The first part of the State's case to which this argument is directed is the following testimony by Peterson:

Q: Tonya, I'm going to ask you about your apartment.

How long [did] you live in that apartment?

A: For three years.

Q: Three years. Was it rented to you?

A: Yes.

Q: Was Mr. Brown ever on that lease for that apartment?

A: No.

Q: Did he ever give you money for rent?

A: No.

Q: Did he ever give you money for your children?

A: No.

Q: His children?

A: No.

In addition, defendant argues that the prosecutor made improper use of this testimony in summation, when she argued to the jury:

You heard the victim Miss Peterson. She got up there, and said June 28, 2005, she was getting her children ready for day care. Getting ready to go to school learn a trade get a job. Because as you heard her say, Mr. Brown doesn't contribute one time [sic, presumably "dime"] to any of his two children, so she had to take it upon herself to do all these things.....

[S]he was just going about her business trying to get dressed. Trying to go to school and provide for her kids. He certainly doesn't.

The State was entitled to show that defendant did not pay any of the rent for Peterson's apartment as evidence that he was not privileged to be in the apartment, which is an essential element of N.J.S.A. 2C:18-2(a). However, we question the relevancy of evidence that defendant did not pay any child support and the prosecutor's comments about that fact in summation were clearly improper. Nevertheless, we conclude that those comments were not sufficiently prejudicial to require a new trial.

The other evidence during the State's case that defendant claims impugned his character was presented during the testimony of Detective Spatola, who arrested defendant near Peterson's apartment on the morning of July 3, 2005. Spatola gave the following testimony concerning the reason he was patrolling the area around Peterson's apartment:

Q: Did you have any specific assignments for that date?

A: Well, that particular day I was normally on patrol. I was advised by my Sgt. of an incident that had occurred and we did periodic checks down in a certain area of Bloomfield.

Q: Give us a brief description about the incident?

A: Domestic dispute, it was involving--all I know involving serious injuries, and the actor was still at-large, and he was periodically coming back and forth by the house.

In addition, Spatola gave the following description of his arrest of defendant:

Q: So, you saw the defendant. What happened next?

A: When I had stopped him, I got out to check his identification, and asked him where he was going, you know, if he lived in the area? He said he lived on Franklin Street in Bloomfield. I asked a specific address on Franklin Street. When he gave the address, it doesn't--I asked him what area of Franklin Street that was, me knowing what area that was, he didn't know exactly where on Franklin Street the address came back to. I asked stores in that area, and he had no idea what stores were in the area of Franklin Street.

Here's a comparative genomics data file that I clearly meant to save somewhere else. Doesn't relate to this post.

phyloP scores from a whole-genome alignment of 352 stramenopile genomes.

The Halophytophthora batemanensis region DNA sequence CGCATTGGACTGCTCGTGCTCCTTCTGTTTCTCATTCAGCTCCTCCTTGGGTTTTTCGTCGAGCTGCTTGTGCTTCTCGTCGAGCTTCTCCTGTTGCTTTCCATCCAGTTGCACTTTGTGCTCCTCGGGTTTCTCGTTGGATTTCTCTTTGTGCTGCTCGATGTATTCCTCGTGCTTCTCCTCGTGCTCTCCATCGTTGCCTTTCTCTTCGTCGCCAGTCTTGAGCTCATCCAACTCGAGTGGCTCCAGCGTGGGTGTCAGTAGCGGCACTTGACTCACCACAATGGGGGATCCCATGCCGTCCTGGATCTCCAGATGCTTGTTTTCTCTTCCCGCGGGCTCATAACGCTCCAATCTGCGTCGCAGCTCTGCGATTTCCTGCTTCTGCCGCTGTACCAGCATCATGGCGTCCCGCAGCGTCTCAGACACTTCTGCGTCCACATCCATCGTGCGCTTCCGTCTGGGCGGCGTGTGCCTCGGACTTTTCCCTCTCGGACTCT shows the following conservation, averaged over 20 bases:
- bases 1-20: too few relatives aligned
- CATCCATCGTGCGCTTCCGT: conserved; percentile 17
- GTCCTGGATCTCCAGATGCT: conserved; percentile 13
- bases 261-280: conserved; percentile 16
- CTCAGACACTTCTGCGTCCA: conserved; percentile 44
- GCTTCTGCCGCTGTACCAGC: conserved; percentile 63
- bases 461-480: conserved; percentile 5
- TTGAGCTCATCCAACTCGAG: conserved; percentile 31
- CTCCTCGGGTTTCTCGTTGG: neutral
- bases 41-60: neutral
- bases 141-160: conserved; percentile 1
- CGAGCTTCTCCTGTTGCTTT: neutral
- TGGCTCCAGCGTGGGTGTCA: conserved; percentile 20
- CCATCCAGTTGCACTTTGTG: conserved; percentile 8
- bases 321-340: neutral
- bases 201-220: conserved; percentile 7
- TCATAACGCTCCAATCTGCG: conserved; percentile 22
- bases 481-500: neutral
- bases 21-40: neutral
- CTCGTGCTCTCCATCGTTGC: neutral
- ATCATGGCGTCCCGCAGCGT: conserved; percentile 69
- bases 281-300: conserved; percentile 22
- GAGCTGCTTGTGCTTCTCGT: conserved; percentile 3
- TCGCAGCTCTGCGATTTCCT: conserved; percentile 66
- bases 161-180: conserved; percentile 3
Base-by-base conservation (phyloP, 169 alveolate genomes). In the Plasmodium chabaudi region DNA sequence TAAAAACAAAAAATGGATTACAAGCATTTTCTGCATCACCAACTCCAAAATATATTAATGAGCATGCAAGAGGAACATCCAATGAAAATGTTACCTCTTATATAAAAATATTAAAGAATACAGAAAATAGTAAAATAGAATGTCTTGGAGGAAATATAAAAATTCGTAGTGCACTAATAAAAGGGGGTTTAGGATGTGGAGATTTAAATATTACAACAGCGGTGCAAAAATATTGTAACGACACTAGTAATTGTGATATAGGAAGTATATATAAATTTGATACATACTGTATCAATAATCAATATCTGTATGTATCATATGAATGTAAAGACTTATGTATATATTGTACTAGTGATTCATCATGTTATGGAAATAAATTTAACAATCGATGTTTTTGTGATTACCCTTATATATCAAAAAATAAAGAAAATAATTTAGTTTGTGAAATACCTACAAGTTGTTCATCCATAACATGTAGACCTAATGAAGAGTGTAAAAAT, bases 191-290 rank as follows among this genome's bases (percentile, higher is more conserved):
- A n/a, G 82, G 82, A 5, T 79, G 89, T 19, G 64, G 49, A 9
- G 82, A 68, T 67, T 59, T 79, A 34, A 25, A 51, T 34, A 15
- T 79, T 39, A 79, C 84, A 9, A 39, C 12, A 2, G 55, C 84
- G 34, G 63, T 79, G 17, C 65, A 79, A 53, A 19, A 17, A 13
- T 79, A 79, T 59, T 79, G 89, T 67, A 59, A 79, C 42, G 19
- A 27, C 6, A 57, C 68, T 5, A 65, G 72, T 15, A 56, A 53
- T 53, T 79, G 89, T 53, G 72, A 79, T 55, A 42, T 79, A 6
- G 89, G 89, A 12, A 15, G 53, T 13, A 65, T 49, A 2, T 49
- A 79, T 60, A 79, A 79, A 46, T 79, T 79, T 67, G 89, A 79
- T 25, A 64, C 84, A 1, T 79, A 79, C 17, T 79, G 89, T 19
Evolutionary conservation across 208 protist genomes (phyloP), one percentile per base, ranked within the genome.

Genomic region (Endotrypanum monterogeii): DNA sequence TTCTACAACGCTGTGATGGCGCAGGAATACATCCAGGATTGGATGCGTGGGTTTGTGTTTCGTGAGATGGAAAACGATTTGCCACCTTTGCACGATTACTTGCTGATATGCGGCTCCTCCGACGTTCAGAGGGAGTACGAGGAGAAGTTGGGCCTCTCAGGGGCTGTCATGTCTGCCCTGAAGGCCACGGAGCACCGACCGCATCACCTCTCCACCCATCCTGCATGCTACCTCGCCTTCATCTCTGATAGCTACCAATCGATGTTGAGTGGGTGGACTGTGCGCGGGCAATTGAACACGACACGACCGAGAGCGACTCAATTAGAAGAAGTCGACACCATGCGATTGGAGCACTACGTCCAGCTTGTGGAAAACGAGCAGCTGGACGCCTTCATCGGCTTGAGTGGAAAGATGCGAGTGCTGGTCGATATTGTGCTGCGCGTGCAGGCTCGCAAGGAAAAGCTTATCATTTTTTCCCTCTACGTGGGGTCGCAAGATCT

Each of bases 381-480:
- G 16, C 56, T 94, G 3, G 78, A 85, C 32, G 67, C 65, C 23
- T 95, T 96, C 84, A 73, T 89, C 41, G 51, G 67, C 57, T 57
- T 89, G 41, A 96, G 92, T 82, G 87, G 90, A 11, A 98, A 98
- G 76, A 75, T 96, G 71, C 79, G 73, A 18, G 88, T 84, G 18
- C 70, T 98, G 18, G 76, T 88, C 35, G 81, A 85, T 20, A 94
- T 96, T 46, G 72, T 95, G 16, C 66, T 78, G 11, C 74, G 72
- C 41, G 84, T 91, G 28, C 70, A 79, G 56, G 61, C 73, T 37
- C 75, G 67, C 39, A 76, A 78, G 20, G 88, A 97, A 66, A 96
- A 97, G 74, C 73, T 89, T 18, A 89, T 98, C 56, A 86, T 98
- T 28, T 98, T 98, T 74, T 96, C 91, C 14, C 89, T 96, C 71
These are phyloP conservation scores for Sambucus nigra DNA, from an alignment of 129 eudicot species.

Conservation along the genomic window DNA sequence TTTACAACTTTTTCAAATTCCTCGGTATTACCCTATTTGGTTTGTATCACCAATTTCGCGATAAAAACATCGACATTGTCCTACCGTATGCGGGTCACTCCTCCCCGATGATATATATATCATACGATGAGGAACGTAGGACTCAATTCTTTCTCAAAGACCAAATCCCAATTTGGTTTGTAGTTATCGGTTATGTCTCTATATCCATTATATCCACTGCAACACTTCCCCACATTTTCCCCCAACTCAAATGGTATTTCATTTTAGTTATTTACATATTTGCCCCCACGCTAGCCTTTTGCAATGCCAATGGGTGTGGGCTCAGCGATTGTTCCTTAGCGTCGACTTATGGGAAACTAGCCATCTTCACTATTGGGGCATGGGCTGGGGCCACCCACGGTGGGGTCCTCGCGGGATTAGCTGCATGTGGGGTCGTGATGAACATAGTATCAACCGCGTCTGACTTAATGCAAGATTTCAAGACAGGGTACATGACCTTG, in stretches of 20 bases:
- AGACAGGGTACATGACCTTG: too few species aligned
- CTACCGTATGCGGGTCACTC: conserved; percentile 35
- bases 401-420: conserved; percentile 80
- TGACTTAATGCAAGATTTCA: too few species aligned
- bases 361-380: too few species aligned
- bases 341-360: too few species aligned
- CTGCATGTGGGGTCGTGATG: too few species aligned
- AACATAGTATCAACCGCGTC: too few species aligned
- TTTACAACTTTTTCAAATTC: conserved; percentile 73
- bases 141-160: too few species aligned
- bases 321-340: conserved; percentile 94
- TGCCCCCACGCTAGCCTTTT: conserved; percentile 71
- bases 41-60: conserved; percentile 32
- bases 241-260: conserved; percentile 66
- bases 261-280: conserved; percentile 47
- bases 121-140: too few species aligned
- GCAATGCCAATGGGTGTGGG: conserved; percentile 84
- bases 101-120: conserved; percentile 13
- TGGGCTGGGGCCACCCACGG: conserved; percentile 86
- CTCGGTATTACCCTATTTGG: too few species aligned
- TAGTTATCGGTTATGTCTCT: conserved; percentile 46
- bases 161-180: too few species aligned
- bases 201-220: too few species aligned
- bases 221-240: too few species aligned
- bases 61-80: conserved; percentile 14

Q: Are you saying you're familiar with Franklin Street?

A: Yes.

Q: Go ahead. What happened next?

A: So, at that time I asked him for identification, hard copy of identification who he was. He was giving me a different names and address at the time. When I--when I asked him to produce a hard copy of his I.D., he said, listen, I'm Barry Brown, and at that time I notified Central, and I Mirandised him, and placed him in the back of the car. Handcuffed him and placed him in back of my police car.

The prosecutor then asked Spatola what defendant had in his possession when he was arrested, in response to which Spatola testified:

He had a pair of scissors in his possession. He had a box cutter, and a knife, razor knife. He had some credit cards, Social Security Cards. I believe it was a County I.D. he had. I believe that was all.

Q: Were they all issued to him, those cards, or credit cards, Social Security Cards?

A: I believe in a couple different names.

Defendant argues that Detective Spatola's testimony placed before the jury was evidence that "he was armed with three weapons that could serve no purpose other than to potentially inflict harm upon the victim, that he was lying about where he lived,... and that he was carrying and intending to use false identifications and presumably stolen credit cards." However, defendant did not object to any of Detective Spatola's testimony, which deprived the trial court of the opportunity to take curative action. Moreover, Spatola's testimony was a fleeting part of the State's case, presented at the beginning of the trial, and the prosecutor did not make any reference to it in her summation. Therefore, we conclude that this evidence was not sufficiently prejudicial to require a new trial.


Finally, defendant's argument, presented under Point III of his brief, that his sentence was excessive is clearly without merit and requires only brief discussion. R. 2:11-3(e)(2). Before his assault upon Peterson and burglary of her apartment, defendant had been arrested forty-two times, had four convictions for indictable offenses and nine disorderly persons convictions. This lengthy criminal record provided a more than adequate foundation for the trial court to find as aggravating sentencing factors that there is a risk defendant will commit other offenses, N.J.S.A. 2C:44-1(a)(3), and the extent of defendant's prior criminal record, N.J.S.A. 2C:44-1(a)(6). In light of his multiple violations of probation, the court also properly found the need for deterring defendant as an aggravating sentencing factor, N.J.S.A. 2C:44-1(a)(9). In addition, the court correctly found that there were no mitigating factors applicable to defendant's sentence. Under these circumstances, the nine-year term of imprisonment imposed upon defendant did not constitute an abuse of discretion.